Julian Washio-Collette was adopted twice, with his first name changed each time. He describes his untethered feeling as The Nothing Place, “a sense of lack of traction in life, as if with every step, every accomplishment, I somehow keep returning to zero.”
In her memoir You Don’t Look Adopted, Anne Heffron shows that while her parents and everyone around her expected her adoption to be a minor detail of her past history, she experiences it as an overarching narrative of instability and chaos. She suggests the response, “And what has that experience been like for you?” when someone shares that they were adopted.
Like many adoptees, Anne Heffron wishes her mother could have held her close rather than flinching away from her struggles. Adoption is a primal attachment wound, and someone with secure attachment can provide a warm space for healing. Sadly, there are many people with attachment wounds and not enough securely attached people to go around.
The deep, non-verbal attachment system of our brain clings tightly to our familiar safe people. It lets us relax into resonance with another nervous system when we need soothing and care. It wails in panic when our safe people are lost to us. Trauma is not so much about the presence of danger, but about the absence of our safe people during and after difficult events. Secure attachment comes from enough consistent access to our safe people to internalize their care.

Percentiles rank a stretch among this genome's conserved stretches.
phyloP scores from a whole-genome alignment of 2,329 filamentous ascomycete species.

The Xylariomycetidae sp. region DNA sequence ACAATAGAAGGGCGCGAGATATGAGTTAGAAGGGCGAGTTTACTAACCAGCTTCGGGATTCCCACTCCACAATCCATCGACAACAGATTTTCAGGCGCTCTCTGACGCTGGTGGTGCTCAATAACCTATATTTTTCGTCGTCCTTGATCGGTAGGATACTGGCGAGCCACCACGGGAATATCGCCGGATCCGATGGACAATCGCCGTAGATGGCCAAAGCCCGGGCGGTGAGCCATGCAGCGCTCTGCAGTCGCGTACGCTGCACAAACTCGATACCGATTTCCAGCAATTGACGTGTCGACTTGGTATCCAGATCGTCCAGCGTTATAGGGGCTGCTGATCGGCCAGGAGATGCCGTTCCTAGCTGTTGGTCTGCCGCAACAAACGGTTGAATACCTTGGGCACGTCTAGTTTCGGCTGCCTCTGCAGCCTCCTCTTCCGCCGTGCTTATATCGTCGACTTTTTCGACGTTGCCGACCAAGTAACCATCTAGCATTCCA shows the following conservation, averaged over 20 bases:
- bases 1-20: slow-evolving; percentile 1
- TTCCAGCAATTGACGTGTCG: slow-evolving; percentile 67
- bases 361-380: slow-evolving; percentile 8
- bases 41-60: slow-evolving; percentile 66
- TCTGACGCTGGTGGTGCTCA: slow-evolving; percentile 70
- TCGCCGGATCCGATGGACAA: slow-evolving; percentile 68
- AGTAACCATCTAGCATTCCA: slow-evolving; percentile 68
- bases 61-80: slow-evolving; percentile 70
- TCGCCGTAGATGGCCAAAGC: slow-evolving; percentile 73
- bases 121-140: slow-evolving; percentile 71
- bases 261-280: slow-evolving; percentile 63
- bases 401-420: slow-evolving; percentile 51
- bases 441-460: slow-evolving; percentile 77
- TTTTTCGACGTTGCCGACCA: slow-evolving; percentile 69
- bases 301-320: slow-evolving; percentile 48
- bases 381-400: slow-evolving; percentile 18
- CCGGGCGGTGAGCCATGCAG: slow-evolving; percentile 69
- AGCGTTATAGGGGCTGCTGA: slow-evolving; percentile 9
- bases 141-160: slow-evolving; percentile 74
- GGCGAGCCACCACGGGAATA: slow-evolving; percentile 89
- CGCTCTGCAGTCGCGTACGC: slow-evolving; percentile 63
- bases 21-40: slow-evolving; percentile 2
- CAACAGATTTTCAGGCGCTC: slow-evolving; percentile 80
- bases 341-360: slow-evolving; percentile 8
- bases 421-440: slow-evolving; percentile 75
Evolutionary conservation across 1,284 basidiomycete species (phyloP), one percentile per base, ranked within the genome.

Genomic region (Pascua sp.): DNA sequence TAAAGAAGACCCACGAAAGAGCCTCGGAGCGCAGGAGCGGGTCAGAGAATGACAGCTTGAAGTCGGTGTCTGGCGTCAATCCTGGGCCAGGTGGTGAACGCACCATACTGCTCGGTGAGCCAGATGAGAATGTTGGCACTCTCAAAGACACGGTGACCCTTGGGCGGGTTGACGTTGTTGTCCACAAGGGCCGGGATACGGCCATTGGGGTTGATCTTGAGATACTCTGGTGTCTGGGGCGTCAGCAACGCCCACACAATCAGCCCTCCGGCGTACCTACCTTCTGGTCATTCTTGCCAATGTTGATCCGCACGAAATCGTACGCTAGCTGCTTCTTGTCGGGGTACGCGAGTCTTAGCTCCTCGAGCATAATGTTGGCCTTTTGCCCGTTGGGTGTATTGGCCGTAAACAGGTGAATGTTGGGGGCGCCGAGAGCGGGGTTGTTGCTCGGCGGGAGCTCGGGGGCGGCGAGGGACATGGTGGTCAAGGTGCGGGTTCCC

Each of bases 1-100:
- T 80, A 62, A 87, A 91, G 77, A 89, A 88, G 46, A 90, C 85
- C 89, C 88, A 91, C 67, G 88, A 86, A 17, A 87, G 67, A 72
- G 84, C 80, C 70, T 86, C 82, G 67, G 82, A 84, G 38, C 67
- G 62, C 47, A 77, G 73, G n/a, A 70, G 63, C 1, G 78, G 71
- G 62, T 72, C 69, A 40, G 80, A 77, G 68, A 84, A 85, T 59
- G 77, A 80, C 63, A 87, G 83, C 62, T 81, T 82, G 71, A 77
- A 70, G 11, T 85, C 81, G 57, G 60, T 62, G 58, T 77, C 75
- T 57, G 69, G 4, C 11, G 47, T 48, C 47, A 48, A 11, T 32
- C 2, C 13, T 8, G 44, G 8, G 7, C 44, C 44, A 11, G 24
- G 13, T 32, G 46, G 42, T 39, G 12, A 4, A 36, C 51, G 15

Fortunately, open adoptions that acknowledge the full web of relationships are becoming more common, and there is more support available for everyone involved. Adoptive parents who understand attachment wounds are holding space for their adopted children’s struggles in the slow process of forming new secure attachments.
Imagine if we collectively made it a high priority to help children and adults heal from attachment wounds, rather than blaming people for their relationship struggles and leaving each person to find their own way through agony to healing. Year by year there would be more connection and ease in the world.
We each deserve enough time and care to internalize secure attachment. Some of us receive that from parents, or partners, or practitioners, or pets. We can patch together the bits of care we receive, and turn toward our own hurting child selves with kindness.